Ramshackle is a fascinating word. It isn’t uncommon; in fact, it is quite commonly used in discussions, writings, and other forms of communication. But, again, it occurred to me that I didn’t know where the word came from, and I suspected that many of us who use this word regularly are in the same boat. So, it was off to the reference materials.
It turns out that ramshackle probably had its beginning as ranshackle in the early days of the 19th century. Online Etymology.com, to which I find myself turning quite regularly, tells us that the word is actually older than the 19th century. They trace it to the 17th century and refer to it as an “alteration” of the word ransacked, a word which means to search a house or pillage it. I usually identify the pillage term to it, picturing things thrown around, broken, or just plain destroyed. Police reports frequently talk about a house which has been broken into and ransacked.
It’s not hard, therefore, to make the jump from ransacked to ramshackle. Such a building is in need of massive repair, and may, well, be beyond repair. I have to be careful, however, in making a judgmental comment about a building by calling it a ramshackle building. It may well be someone’s home and the only building they can afford. Compared to other options it may be a castle to them.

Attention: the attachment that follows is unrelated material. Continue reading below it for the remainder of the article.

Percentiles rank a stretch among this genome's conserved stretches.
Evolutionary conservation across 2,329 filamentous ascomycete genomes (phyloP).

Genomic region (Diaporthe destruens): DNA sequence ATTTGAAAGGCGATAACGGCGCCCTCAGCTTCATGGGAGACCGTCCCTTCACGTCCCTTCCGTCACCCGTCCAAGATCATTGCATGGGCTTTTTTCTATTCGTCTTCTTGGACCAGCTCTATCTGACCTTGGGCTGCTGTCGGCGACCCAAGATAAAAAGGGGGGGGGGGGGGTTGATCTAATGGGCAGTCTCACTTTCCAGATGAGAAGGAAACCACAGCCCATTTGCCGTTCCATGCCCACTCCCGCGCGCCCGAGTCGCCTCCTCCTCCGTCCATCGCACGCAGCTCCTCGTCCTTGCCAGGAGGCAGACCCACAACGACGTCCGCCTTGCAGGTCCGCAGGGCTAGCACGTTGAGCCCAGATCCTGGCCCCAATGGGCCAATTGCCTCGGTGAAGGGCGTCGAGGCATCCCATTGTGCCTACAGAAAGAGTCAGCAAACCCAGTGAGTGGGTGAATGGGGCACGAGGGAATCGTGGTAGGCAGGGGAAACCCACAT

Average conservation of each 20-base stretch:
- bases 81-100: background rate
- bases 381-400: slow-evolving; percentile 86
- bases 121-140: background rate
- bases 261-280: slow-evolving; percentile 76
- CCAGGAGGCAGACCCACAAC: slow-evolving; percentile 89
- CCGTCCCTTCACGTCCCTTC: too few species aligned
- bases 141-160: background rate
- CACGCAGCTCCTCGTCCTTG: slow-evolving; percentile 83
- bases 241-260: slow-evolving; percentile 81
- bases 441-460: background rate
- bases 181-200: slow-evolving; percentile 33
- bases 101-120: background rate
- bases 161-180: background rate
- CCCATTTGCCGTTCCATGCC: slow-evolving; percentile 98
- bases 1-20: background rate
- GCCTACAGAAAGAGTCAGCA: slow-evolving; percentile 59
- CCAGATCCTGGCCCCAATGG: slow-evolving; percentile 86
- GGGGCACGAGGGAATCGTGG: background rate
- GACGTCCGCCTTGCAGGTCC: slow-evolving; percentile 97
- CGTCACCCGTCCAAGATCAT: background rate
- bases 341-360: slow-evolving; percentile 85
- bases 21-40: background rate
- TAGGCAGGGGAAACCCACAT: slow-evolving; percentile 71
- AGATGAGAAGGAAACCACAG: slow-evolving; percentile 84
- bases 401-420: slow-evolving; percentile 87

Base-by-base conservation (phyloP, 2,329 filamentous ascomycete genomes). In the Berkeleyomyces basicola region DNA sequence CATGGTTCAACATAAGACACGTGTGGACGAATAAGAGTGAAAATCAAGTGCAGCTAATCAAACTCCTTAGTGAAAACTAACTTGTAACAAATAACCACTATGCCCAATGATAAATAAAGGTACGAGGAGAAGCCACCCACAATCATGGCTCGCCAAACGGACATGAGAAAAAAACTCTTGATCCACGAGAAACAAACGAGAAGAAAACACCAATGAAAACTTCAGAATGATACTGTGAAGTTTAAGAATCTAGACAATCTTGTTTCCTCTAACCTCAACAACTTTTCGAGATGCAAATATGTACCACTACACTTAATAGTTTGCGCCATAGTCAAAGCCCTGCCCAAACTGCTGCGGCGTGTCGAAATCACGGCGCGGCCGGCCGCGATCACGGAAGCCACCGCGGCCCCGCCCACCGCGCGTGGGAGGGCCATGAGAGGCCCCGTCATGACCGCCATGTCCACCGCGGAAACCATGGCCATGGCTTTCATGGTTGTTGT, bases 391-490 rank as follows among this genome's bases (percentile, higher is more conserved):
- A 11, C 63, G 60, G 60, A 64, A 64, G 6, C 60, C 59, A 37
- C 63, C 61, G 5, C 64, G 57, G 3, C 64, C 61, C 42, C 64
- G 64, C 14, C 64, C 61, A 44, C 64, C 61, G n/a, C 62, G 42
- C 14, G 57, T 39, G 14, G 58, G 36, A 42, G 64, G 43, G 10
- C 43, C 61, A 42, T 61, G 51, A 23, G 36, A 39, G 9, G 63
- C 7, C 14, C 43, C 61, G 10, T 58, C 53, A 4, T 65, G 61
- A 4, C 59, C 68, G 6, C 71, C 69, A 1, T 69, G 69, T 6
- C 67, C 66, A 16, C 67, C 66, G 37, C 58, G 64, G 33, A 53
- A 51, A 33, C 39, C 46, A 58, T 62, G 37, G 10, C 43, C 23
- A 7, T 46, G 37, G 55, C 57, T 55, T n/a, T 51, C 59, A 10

When I was in elementary school there was a girl in my class who lived in a house which was truly ramshackle. It was unpainted, there were tiles missing on the roof, stairs were falling apart, and (although I was never in the house) the interior was difficult to imagine. A friend and I did a study (remember this was fifth grade) of the housing in our community. I took pictures of some of the new houses. I also took a picture of this girl’s home, and used it as a comparison. I went to her before I handed it in and asked if it was a problem for her. “Heck no,” she said. “The guy who owns the house refuses to do anything to fix it up. My father has been tempted to burn it down.” However, I have always regretted that I chose to “publish” that picture. I realized soon after that it was inappropriate to single her family out as living in poverty. I’ve always thought I should search her out and apologize.
There is also something photogenic about ramshackle buildings. They are a visual reminder of days gone by when something was beautiful but has deteriorated into something which is regrettable. A year or so ago my colleague, John McIntyre, the author of the blog “You Don’t Say”, published a photo of a house in his Kentucky hometown. I have held on to it and treasured it as being one of the most beautiful photos I have seen relating to 19th century architecture. Some might call it ramshackle; I call it beautiful. It is loosely made and rickety. It lacks a coat of paint. The porch is falling off. But it is so easy to imagine the family that lived in this house, how they relished the times they had together and watched their family grow up. Maybe the point is that the building is ramshackle, but the lives that took place there need not have been.
Photo Credit: Stock Clips & Videos